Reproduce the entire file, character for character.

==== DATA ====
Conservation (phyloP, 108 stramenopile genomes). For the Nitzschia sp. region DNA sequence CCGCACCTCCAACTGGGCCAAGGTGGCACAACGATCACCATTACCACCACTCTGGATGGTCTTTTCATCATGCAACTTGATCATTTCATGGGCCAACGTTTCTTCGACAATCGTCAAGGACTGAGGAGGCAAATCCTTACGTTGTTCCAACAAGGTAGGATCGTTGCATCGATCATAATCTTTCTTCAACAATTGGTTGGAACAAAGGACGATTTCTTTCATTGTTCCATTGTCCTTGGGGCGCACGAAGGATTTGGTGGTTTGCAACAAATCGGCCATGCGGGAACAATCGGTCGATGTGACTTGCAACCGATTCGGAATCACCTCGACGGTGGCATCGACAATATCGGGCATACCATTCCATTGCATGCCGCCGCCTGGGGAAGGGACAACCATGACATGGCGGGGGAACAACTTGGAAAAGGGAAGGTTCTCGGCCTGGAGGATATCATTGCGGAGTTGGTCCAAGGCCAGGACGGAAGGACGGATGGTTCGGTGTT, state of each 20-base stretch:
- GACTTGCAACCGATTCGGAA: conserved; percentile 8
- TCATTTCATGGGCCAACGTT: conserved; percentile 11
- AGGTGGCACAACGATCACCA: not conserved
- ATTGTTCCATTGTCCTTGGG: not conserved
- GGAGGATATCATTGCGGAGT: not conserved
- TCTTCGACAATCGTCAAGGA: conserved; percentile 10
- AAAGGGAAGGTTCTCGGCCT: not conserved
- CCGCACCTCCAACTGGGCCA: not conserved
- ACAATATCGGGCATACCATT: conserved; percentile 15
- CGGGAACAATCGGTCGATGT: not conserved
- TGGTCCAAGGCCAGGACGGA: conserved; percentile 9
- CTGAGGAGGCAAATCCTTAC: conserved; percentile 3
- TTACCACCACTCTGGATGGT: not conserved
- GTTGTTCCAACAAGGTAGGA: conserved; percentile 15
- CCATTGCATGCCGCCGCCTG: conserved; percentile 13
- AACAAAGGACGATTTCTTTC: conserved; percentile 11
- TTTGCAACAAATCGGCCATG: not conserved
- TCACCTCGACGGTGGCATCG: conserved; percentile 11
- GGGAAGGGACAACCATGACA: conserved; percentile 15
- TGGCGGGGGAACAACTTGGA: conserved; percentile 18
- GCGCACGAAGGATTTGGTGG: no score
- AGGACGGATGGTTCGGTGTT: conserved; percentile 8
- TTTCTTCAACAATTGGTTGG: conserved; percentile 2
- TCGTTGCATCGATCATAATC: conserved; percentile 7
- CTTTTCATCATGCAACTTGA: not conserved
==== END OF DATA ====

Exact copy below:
Conservation (phyloP, 108 stramenopile genomes). For the Nitzschia sp. region DNA sequence CCGCACCTCCAACTGGGCCAAGGTGGCACAACGATCACCATTACCACCACTCTGGATGGTCTTTTCATCATGCAACTTGATCATTTCATGGGCCAACGTTTCTTCGACAATCGTCAAGGACTGAGGAGGCAAATCCTTACGTTGTTCCAACAAGGTAGGATCGTTGCATCGATCATAATCTTTCTTCAACAATTGGTTGGAACAAAGGACGATTTCTTTCATTGTTCCATTGTCCTTGGGGCGCACGAAGGATTTGGTGGTTTGCAACAAATCGGCCATGCGGGAACAATCGGTCGATGTGACTTGCAACCGATTCGGAATCACCTCGACGGTGGCATCGACAATATCGGGCATACCATTCCATTGCATGCCGCCGCCTGGGGAAGGGACAACCATGACATGGCGGGGGAACAACTTGGAAAAGGGAAGGTTCTCGGCCTGGAGGATATCATTGCGGAGTTGGTCCAAGGCCAGGACGGAAGGACGGATGGTTCGGTGTT, state of each 20-base stretch:
- GACTTGCAACCGATTCGGAA: conserved; percentile 8
- TCATTTCATGGGCCAACGTT: conserved; percentile 11
- AGGTGGCACAACGATCACCA: not conserved
- ATTGTTCCATTGTCCTTGGG: not conserved
- GGAGGATATCATTGCGGAGT: not conserved
- TCTTCGACAATCGTCAAGGA: conserved; percentile 10
- AAAGGGAAGGTTCTCGGCCT: not conserved
- CCGCACCTCCAACTGGGCCA: not conserved
- ACAATATCGGGCATACCATT: conserved; percentile 15
- CGGGAACAATCGGTCGATGT: not conserved
- TGGTCCAAGGCCAGGACGGA: conserved; percentile 9
- CTGAGGAGGCAAATCCTTAC: conserved; percentile 3
- TTACCACCACTCTGGATGGT: not conserved
- GTTGTTCCAACAAGGTAGGA: conserved; percentile 15
- CCATTGCATGCCGCCGCCTG: conserved; percentile 13
- AACAAAGGACGATTTCTTTC: conserved; percentile 11
- TTTGCAACAAATCGGCCATG: not conserved
- TCACCTCGACGGTGGCATCG: conserved; percentile 11
- GGGAAGGGACAACCATGACA: conserved; percentile 15
- TGGCGGGGGAACAACTTGGA: conserved; percentile 18
- GCGCACGAAGGATTTGGTGG: no score
- AGGACGGATGGTTCGGTGTT: conserved; percentile 8
- TTTCTTCAACAATTGGTTGG: conserved; percentile 2
- TCGTTGCATCGATCATAATC: conserved; percentile 7
- CTTTTCATCATGCAACTTGA: not conserved